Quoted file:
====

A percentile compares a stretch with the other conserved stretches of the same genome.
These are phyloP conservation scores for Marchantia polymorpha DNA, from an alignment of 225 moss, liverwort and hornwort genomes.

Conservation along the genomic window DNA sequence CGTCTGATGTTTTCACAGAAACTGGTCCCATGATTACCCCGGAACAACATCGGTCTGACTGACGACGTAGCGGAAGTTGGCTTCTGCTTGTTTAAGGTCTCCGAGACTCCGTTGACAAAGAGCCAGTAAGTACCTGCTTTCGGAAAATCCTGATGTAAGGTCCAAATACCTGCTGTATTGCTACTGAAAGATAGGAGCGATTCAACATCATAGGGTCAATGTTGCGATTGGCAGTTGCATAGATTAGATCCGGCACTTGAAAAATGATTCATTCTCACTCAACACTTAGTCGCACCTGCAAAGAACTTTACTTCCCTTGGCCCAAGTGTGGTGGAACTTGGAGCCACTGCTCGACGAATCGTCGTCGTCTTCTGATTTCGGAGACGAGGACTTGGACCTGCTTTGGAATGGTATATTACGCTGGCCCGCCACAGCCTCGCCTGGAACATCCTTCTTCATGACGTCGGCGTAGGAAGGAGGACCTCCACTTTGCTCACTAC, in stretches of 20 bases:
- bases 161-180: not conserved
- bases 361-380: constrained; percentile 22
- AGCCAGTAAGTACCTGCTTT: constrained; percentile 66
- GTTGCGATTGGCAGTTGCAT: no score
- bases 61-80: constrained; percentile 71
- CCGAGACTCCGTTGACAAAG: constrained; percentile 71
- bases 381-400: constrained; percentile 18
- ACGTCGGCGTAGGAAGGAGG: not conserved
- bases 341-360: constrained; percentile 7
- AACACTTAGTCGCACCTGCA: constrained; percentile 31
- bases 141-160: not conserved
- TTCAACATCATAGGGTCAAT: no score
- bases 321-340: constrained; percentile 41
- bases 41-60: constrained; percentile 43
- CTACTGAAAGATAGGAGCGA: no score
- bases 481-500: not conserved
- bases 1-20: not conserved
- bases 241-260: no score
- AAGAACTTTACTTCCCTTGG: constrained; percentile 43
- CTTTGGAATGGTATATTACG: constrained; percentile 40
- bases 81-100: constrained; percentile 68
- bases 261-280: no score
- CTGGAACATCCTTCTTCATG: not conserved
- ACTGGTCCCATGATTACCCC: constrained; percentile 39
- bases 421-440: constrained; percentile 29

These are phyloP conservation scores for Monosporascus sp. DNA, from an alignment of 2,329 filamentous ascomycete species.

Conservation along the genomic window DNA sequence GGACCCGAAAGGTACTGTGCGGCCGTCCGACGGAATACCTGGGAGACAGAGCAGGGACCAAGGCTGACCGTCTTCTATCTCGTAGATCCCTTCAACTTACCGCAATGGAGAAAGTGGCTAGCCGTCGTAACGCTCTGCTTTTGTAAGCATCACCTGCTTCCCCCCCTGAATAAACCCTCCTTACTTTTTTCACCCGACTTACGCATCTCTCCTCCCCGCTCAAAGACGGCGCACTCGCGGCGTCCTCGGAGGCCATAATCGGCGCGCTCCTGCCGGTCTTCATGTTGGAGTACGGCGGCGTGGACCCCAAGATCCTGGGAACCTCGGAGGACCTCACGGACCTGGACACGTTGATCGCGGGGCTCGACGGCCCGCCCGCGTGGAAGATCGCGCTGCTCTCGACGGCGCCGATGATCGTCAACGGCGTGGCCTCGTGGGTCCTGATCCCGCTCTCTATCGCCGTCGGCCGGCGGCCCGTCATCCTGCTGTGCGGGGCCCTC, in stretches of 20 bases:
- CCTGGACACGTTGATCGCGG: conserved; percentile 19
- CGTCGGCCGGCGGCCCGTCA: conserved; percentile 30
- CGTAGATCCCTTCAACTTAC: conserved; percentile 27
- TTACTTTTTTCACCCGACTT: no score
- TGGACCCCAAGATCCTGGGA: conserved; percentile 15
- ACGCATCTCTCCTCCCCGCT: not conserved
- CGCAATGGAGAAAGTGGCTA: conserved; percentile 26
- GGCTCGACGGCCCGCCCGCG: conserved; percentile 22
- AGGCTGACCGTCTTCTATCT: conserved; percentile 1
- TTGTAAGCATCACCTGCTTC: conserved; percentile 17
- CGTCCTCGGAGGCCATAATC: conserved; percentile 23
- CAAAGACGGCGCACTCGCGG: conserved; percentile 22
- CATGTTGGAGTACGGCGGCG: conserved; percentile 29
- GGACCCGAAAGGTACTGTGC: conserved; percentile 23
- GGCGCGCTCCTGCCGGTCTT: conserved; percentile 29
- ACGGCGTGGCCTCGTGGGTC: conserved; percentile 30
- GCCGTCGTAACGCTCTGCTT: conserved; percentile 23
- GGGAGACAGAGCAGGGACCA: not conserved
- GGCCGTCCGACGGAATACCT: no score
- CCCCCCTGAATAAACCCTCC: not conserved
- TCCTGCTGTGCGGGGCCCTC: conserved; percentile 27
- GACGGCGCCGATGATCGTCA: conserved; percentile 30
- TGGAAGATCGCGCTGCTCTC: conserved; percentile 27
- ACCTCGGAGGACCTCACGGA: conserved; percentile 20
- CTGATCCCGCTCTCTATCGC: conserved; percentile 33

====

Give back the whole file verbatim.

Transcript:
A percentile compares a stretch with the other conserved stretches of the same genome.
These are phyloP conservation scores for Marchantia polymorpha DNA, from an alignment of 225 moss, liverwort and hornwort genomes.

Conservation along the genomic window DNA sequence CGTCTGATGTTTTCACAGAAACTGGTCCCATGATTACCCCGGAACAACATCGGTCTGACTGACGACGTAGCGGAAGTTGGCTTCTGCTTGTTTAAGGTCTCCGAGACTCCGTTGACAAAGAGCCAGTAAGTACCTGCTTTCGGAAAATCCTGATGTAAGGTCCAAATACCTGCTGTATTGCTACTGAAAGATAGGAGCGATTCAACATCATAGGGTCAATGTTGCGATTGGCAGTTGCATAGATTAGATCCGGCACTTGAAAAATGATTCATTCTCACTCAACACTTAGTCGCACCTGCAAAGAACTTTACTTCCCTTGGCCCAAGTGTGGTGGAACTTGGAGCCACTGCTCGACGAATCGTCGTCGTCTTCTGATTTCGGAGACGAGGACTTGGACCTGCTTTGGAATGGTATATTACGCTGGCCCGCCACAGCCTCGCCTGGAACATCCTTCTTCATGACGTCGGCGTAGGAAGGAGGACCTCCACTTTGCTCACTAC, in stretches of 20 bases:
- bases 161-180: not conserved
- bases 361-380: constrained; percentile 22
- AGCCAGTAAGTACCTGCTTT: constrained; percentile 66
- GTTGCGATTGGCAGTTGCAT: no score
- bases 61-80: constrained; percentile 71
- CCGAGACTCCGTTGACAAAG: constrained; percentile 71
- bases 381-400: constrained; percentile 18
- ACGTCGGCGTAGGAAGGAGG: not conserved
- bases 341-360: constrained; percentile 7
- AACACTTAGTCGCACCTGCA: constrained; percentile 31
- bases 141-160: not conserved
- TTCAACATCATAGGGTCAAT: no score
- bases 321-340: constrained; percentile 41
- bases 41-60: constrained; percentile 43
- CTACTGAAAGATAGGAGCGA: no score
- bases 481-500: not conserved
- bases 1-20: not conserved
- bases 241-260: no score
- AAGAACTTTACTTCCCTTGG: constrained; percentile 43
- CTTTGGAATGGTATATTACG: constrained; percentile 40
- bases 81-100: constrained; percentile 68
- bases 261-280: no score
- CTGGAACATCCTTCTTCATG: not conserved
- ACTGGTCCCATGATTACCCC: constrained; percentile 39
- bases 421-440: constrained; percentile 29

These are phyloP conservation scores for Monosporascus sp. DNA, from an alignment of 2,329 filamentous ascomycete species.

Conservation along the genomic window DNA sequence GGACCCGAAAGGTACTGTGCGGCCGTCCGACGGAATACCTGGGAGACAGAGCAGGGACCAAGGCTGACCGTCTTCTATCTCGTAGATCCCTTCAACTTACCGCAATGGAGAAAGTGGCTAGCCGTCGTAACGCTCTGCTTTTGTAAGCATCACCTGCTTCCCCCCCTGAATAAACCCTCCTTACTTTTTTCACCCGACTTACGCATCTCTCCTCCCCGCTCAAAGACGGCGCACTCGCGGCGTCCTCGGAGGCCATAATCGGCGCGCTCCTGCCGGTCTTCATGTTGGAGTACGGCGGCGTGGACCCCAAGATCCTGGGAACCTCGGAGGACCTCACGGACCTGGACACGTTGATCGCGGGGCTCGACGGCCCGCCCGCGTGGAAGATCGCGCTGCTCTCGACGGCGCCGATGATCGTCAACGGCGTGGCCTCGTGGGTCCTGATCCCGCTCTCTATCGCCGTCGGCCGGCGGCCCGTCATCCTGCTGTGCGGGGCCCTC, in stretches of 20 bases:
- CCTGGACACGTTGATCGCGG: conserved; percentile 19
- CGTCGGCCGGCGGCCCGTCA: conserved; percentile 30
- CGTAGATCCCTTCAACTTAC: conserved; percentile 27
- TTACTTTTTTCACCCGACTT: no score
- TGGACCCCAAGATCCTGGGA: conserved; percentile 15
- ACGCATCTCTCCTCCCCGCT: not conserved
- CGCAATGGAGAAAGTGGCTA: conserved; percentile 26
- GGCTCGACGGCCCGCCCGCG: conserved; percentile 22
- AGGCTGACCGTCTTCTATCT: conserved; percentile 1
- TTGTAAGCATCACCTGCTTC: conserved; percentile 17
- CGTCCTCGGAGGCCATAATC: conserved; percentile 23
- CAAAGACGGCGCACTCGCGG: conserved; percentile 22
- CATGTTGGAGTACGGCGGCG: conserved; percentile 29
- GGACCCGAAAGGTACTGTGC: conserved; percentile 23
- GGCGCGCTCCTGCCGGTCTT: conserved; percentile 29
- ACGGCGTGGCCTCGTGGGTC: conserved; percentile 30
- GCCGTCGTAACGCTCTGCTT: conserved; percentile 23
- GGGAGACAGAGCAGGGACCA: not conserved
- GGCCGTCCGACGGAATACCT: no score
- CCCCCCTGAATAAACCCTCC: not conserved
- TCCTGCTGTGCGGGGCCCTC: conserved; percentile 27
- GACGGCGCCGATGATCGTCA: conserved; percentile 30
- TGGAAGATCGCGCTGCTCTC: conserved; percentile 27
- ACCTCGGAGGACCTCACGGA: conserved; percentile 20
- CTGATCCCGCTCTCTATCGC: conserved; percentile 33